Wendy Taylor, an accounting assistant with The Connor Group and one of the firm’s 60 or so partners, said the impact was with more than just kids:

“This was a once in a lifetime experience we all got to live with him. It feels like we got to go to space with him. He made us feel a part of it.

“And it wasn’t just me. My family felt that way and my church, too. It was like they knew Larry, too”

She said her grandkids told her how they “played the tape of his take-off and his splashdown in school. And they watched him on board (the ISS.)

“Schools used this as an educational tool. He gave them a valuable lesson: ‘Don’t set your limits so low. Set them as high as you want.’

“He’s never been a tunnel-thinking man. He’s looked far beyond the sky and he’s helped other people do it, too.”

She said even the pastor at her church – Grace Gospel Baptist in Franklin – “got on board,” too:

“He was like, ‘I can’t wait to see him up there!’ It was like we were up there with him – in sprit and mind.”

Connor touched on that when he briefly addressing his “Welcome Home” crowd:

“At the end of the day, it’s not really about us when we’re up there. It’s about everyone else who made that happen. Was it not for you all, there’s no way I could have done this.

“Whether it’s SpaceX, Axiom… you don’t go up there by yourself. You go up with a whole family. So, thank you very much.”

‘He just doesn’t stop’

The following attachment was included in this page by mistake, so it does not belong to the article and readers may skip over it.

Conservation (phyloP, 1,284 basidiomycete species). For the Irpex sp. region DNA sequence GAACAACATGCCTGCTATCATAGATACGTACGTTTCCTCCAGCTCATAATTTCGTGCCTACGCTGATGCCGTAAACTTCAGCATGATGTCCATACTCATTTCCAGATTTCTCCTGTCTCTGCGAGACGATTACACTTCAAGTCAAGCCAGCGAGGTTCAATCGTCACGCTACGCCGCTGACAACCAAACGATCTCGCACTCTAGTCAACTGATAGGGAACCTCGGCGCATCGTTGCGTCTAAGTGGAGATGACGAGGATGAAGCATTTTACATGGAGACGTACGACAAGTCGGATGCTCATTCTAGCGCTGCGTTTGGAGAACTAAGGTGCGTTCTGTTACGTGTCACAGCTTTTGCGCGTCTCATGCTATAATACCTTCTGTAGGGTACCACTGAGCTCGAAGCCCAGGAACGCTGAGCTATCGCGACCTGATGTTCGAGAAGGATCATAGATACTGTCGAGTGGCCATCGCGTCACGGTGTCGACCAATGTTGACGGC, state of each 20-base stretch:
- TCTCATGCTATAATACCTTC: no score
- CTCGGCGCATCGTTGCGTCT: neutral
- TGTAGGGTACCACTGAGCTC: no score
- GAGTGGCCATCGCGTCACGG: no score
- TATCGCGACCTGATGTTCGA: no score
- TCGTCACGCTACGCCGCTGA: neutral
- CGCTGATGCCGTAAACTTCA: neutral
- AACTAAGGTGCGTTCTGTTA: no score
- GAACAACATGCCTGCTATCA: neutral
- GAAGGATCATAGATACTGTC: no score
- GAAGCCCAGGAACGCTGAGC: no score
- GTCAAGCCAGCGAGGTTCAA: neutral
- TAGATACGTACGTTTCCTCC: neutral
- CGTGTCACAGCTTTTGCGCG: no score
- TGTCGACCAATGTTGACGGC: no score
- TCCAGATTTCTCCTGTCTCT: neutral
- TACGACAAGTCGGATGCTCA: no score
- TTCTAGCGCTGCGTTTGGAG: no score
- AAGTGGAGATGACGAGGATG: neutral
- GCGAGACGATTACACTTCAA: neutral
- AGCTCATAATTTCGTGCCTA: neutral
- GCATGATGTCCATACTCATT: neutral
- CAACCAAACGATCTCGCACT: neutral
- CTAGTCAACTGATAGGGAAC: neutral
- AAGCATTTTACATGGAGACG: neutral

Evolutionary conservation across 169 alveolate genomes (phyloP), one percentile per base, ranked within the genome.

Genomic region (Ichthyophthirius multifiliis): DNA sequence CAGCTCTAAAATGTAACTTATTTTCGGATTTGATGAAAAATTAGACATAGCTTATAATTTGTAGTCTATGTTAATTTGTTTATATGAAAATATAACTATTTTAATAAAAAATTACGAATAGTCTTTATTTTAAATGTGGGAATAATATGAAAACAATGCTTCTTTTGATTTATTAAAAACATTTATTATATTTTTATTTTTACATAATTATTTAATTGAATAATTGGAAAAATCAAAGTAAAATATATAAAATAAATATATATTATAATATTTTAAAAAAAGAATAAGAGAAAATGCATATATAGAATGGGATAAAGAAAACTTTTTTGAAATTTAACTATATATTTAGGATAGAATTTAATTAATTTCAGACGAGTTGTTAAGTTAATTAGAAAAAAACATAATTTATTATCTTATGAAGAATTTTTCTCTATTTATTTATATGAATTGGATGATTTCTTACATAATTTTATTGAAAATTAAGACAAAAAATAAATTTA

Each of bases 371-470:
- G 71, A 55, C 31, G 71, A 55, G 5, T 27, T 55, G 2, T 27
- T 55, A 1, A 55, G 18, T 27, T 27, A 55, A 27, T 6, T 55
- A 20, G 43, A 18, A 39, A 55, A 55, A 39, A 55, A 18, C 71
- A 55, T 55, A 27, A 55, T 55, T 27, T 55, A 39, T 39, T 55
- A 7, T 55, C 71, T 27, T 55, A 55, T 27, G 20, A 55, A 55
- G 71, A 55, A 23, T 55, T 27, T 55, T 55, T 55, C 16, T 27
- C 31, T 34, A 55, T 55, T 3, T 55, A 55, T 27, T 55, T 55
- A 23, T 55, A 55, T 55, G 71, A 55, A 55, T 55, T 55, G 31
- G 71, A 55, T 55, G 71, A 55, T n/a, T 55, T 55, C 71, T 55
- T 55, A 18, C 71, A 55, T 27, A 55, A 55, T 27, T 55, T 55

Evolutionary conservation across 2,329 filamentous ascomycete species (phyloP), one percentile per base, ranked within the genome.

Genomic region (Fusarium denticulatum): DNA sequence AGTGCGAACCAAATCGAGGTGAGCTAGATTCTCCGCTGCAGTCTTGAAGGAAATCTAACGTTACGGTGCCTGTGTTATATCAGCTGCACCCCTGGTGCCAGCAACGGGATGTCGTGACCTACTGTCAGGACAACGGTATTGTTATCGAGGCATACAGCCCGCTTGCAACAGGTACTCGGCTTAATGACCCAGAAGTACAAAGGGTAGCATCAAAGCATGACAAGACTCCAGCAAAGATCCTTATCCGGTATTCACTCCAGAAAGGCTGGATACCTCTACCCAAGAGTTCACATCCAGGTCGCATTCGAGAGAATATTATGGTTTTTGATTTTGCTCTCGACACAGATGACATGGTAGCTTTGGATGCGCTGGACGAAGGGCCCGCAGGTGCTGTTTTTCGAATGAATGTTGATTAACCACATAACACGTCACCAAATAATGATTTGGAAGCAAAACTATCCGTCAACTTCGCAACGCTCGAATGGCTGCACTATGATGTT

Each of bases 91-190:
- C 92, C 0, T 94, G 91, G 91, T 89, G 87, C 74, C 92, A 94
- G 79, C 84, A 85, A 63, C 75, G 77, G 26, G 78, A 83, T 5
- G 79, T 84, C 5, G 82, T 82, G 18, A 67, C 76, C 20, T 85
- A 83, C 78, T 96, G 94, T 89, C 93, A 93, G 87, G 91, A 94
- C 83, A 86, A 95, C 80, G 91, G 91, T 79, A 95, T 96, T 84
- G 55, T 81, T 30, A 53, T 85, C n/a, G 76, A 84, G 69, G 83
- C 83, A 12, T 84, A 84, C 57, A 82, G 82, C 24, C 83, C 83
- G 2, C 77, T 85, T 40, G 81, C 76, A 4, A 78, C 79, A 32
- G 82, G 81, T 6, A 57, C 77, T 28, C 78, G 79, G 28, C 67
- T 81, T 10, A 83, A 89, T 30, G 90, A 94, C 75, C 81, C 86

Chris Jemo, a senior vice president of recruiting for The Connor Group and a partner, said there’s one consistent characteristic of Connor shows, whether it’s in business, his philanthropy or the myriad adventures he’s been on in life:

“He sees something that is hard to do, something that seems impossible and he finds a way to do it.

Connor said this venture was a special test:

“When you are way out of your element, grit, determination and perseverance are really good tools to have.”

Now that he’s back on earth, he still can draw on them.

“A lot of astronauts say the first two or three days back you can’t even turn a corner, but I haven’t really had any problems walking,” he said.

“Right now I just feel like the day after you play in a football game. Your body is sore. You feel it in your legs and your back. You have a kind of beat-up feeling.

“It’s not that the rocket ride down is that bad. It’s just coming from zero gravity back to gravity.

“They talk about post-splashdown, how it can take two to three months until you get fully acclimated in everything again. But I think we’re moving ahead really quickly.

“I’m not saying I’m functioning 100 percent, either physically or with my brain processing everything, but it’s a work in progress. Within a week or two I should be in great shape.”

So is he taking some time off?

The question made him laugh.

He pulled out his phone and found a message that answered that:

“They sent me my schedule for tomorrow. I start at 8 in the morning and go ’til 7:45 at night. There are like 20 different meetings. I’m doing a speech down at the University of Dayton and there’s an interview with CNN. All kinds of things.”

As Jemo had said earlier: “He’s a guy who is very involved. He just doesn’t stop.”

So does that mean there might be another adventure already in the works?

Connor shrugged, then admitted with a smile: “I am doing a high altitude jump from 30,000 feet this summer in Tennessee. I have a really good friend here who is a former Golden Knight. He’s a world champion skydiver and they do a lot of special forces training now.”

But before that, there’s something else to do.

Now that she’s welcomed him back home to earth, Collins can see that Pops gets some cookies.